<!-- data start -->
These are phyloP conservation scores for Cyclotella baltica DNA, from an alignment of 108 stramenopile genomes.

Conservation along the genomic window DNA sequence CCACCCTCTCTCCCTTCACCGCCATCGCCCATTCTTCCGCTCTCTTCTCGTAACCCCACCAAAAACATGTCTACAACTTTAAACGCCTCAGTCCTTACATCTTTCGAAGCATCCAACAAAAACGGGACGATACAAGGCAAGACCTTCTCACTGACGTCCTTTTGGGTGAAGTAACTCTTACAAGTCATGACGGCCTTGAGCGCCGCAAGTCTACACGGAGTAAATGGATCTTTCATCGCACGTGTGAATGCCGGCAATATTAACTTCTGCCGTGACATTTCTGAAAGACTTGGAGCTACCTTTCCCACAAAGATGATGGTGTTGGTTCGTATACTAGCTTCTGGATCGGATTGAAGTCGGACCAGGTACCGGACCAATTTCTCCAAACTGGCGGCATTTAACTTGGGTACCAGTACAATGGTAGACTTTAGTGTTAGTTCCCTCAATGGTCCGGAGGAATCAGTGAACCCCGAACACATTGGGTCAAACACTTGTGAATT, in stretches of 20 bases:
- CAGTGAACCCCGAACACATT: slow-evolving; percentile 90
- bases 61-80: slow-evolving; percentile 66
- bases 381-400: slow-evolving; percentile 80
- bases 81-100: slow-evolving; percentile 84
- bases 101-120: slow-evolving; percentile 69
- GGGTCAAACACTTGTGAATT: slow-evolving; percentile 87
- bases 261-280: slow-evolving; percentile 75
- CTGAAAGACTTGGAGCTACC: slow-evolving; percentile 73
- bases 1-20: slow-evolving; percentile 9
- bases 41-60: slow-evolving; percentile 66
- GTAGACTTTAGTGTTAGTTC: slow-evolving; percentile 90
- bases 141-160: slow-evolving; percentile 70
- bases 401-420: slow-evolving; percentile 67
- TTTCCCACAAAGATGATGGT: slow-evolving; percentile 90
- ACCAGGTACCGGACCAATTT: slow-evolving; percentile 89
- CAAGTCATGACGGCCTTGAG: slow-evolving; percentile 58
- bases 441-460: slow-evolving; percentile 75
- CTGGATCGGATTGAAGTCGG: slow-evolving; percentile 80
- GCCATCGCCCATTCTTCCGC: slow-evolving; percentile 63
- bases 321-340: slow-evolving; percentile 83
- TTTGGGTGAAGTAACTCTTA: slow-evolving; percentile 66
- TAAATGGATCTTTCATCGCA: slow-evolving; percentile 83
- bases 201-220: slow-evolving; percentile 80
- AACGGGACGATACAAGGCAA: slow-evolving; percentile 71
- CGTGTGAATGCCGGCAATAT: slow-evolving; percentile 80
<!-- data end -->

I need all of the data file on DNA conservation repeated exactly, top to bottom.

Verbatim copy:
These are phyloP conservation scores for Cyclotella baltica DNA, from an alignment of 108 stramenopile genomes.

Conservation along the genomic window DNA sequence CCACCCTCTCTCCCTTCACCGCCATCGCCCATTCTTCCGCTCTCTTCTCGTAACCCCACCAAAAACATGTCTACAACTTTAAACGCCTCAGTCCTTACATCTTTCGAAGCATCCAACAAAAACGGGACGATACAAGGCAAGACCTTCTCACTGACGTCCTTTTGGGTGAAGTAACTCTTACAAGTCATGACGGCCTTGAGCGCCGCAAGTCTACACGGAGTAAATGGATCTTTCATCGCACGTGTGAATGCCGGCAATATTAACTTCTGCCGTGACATTTCTGAAAGACTTGGAGCTACCTTTCCCACAAAGATGATGGTGTTGGTTCGTATACTAGCTTCTGGATCGGATTGAAGTCGGACCAGGTACCGGACCAATTTCTCCAAACTGGCGGCATTTAACTTGGGTACCAGTACAATGGTAGACTTTAGTGTTAGTTCCCTCAATGGTCCGGAGGAATCAGTGAACCCCGAACACATTGGGTCAAACACTTGTGAATT, in stretches of 20 bases:
- CAGTGAACCCCGAACACATT: slow-evolving; percentile 90
- bases 61-80: slow-evolving; percentile 66
- bases 381-400: slow-evolving; percentile 80
- bases 81-100: slow-evolving; percentile 84
- bases 101-120: slow-evolving; percentile 69
- GGGTCAAACACTTGTGAATT: slow-evolving; percentile 87
- bases 261-280: slow-evolving; percentile 75
- CTGAAAGACTTGGAGCTACC: slow-evolving; percentile 73
- bases 1-20: slow-evolving; percentile 9
- bases 41-60: slow-evolving; percentile 66
- GTAGACTTTAGTGTTAGTTC: slow-evolving; percentile 90
- bases 141-160: slow-evolving; percentile 70
- bases 401-420: slow-evolving; percentile 67
- TTTCCCACAAAGATGATGGT: slow-evolving; percentile 90
- ACCAGGTACCGGACCAATTT: slow-evolving; percentile 89
- CAAGTCATGACGGCCTTGAG: slow-evolving; percentile 58
- bases 441-460: slow-evolving; percentile 75
- CTGGATCGGATTGAAGTCGG: slow-evolving; percentile 80
- GCCATCGCCCATTCTTCCGC: slow-evolving; percentile 63
- bases 321-340: slow-evolving; percentile 83
- TTTGGGTGAAGTAACTCTTA: slow-evolving; percentile 66
- TAAATGGATCTTTCATCGCA: slow-evolving; percentile 83
- bases 201-220: slow-evolving; percentile 80
- AACGGGACGATACAAGGCAA: slow-evolving; percentile 71
- CGTGTGAATGCCGGCAATAT: slow-evolving; percentile 80